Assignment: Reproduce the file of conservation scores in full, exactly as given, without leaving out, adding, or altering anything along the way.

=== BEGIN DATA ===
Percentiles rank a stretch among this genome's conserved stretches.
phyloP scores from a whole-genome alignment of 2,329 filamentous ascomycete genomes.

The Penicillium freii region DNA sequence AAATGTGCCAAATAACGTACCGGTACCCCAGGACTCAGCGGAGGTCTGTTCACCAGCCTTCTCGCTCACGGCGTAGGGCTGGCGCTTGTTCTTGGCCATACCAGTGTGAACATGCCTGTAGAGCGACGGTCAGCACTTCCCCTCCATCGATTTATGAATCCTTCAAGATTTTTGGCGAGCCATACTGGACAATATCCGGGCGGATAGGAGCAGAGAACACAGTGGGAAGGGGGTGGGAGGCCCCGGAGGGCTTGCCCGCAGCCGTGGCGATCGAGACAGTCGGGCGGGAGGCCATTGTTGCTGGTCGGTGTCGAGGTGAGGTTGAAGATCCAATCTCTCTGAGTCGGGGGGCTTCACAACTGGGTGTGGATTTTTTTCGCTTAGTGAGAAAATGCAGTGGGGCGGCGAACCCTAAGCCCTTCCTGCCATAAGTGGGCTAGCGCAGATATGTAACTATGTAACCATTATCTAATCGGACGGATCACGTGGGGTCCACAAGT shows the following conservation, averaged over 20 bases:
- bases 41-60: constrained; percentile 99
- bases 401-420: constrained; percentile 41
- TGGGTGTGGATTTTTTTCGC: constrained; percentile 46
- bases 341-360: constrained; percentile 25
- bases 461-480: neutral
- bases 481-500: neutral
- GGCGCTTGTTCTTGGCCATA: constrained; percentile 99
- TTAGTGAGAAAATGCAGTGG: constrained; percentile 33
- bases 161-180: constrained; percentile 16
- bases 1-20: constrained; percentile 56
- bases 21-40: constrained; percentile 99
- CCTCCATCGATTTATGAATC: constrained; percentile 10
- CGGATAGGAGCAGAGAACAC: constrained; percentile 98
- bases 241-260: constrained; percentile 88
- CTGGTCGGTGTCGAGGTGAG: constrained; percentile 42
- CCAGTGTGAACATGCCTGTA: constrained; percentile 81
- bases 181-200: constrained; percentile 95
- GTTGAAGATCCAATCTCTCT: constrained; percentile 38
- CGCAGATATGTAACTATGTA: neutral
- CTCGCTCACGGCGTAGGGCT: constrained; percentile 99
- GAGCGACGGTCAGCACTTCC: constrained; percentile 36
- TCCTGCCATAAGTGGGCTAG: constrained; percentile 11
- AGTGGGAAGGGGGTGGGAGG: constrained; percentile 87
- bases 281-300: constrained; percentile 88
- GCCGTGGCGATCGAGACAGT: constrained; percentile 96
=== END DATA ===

Percentiles rank a stretch among this genome's conserved stretches.
phyloP scores from a whole-genome alignment of 2,329 filamentous ascomycete genomes.

The Penicillium freii region DNA sequence AAATGTGCCAAATAACGTACCGGTACCCCAGGACTCAGCGGAGGTCTGTTCACCAGCCTTCTCGCTCACGGCGTAGGGCTGGCGCTTGTTCTTGGCCATACCAGTGTGAACATGCCTGTAGAGCGACGGTCAGCACTTCCCCTCCATCGATTTATGAATCCTTCAAGATTTTTGGCGAGCCATACTGGACAATATCCGGGCGGATAGGAGCAGAGAACACAGTGGGAAGGGGGTGGGAGGCCCCGGAGGGCTTGCCCGCAGCCGTGGCGATCGAGACAGTCGGGCGGGAGGCCATTGTTGCTGGTCGGTGTCGAGGTGAGGTTGAAGATCCAATCTCTCTGAGTCGGGGGGCTTCACAACTGGGTGTGGATTTTTTTCGCTTAGTGAGAAAATGCAGTGGGGCGGCGAACCCTAAGCCCTTCCTGCCATAAGTGGGCTAGCGCAGATATGTAACTATGTAACCATTATCTAATCGGACGGATCACGTGGGGTCCACAAGT shows the following conservation, averaged over 20 bases:
- bases 41-60: constrained; percentile 99
- bases 401-420: constrained; percentile 41
- TGGGTGTGGATTTTTTTCGC: constrained; percentile 46
- bases 341-360: constrained; percentile 25
- bases 461-480: neutral
- bases 481-500: neutral
- GGCGCTTGTTCTTGGCCATA: constrained; percentile 99
- TTAGTGAGAAAATGCAGTGG: constrained; percentile 33
- bases 161-180: constrained; percentile 16
- bases 1-20: constrained; percentile 56
- bases 21-40: constrained; percentile 99
- CCTCCATCGATTTATGAATC: constrained; percentile 10
- CGGATAGGAGCAGAGAACAC: constrained; percentile 98
- bases 241-260: constrained; percentile 88
- CTGGTCGGTGTCGAGGTGAG: constrained; percentile 42
- CCAGTGTGAACATGCCTGTA: constrained; percentile 81
- bases 181-200: constrained; percentile 95
- GTTGAAGATCCAATCTCTCT: constrained; percentile 38
- CGCAGATATGTAACTATGTA: neutral
- CTCGCTCACGGCGTAGGGCT: constrained; percentile 99
- GAGCGACGGTCAGCACTTCC: constrained; percentile 36
- TCCTGCCATAAGTGGGCTAG: constrained; percentile 11
- AGTGGGAAGGGGGTGGGAGG: constrained; percentile 87
- bases 281-300: constrained; percentile 88
- GCCGTGGCGATCGAGACAGT: constrained; percentile 96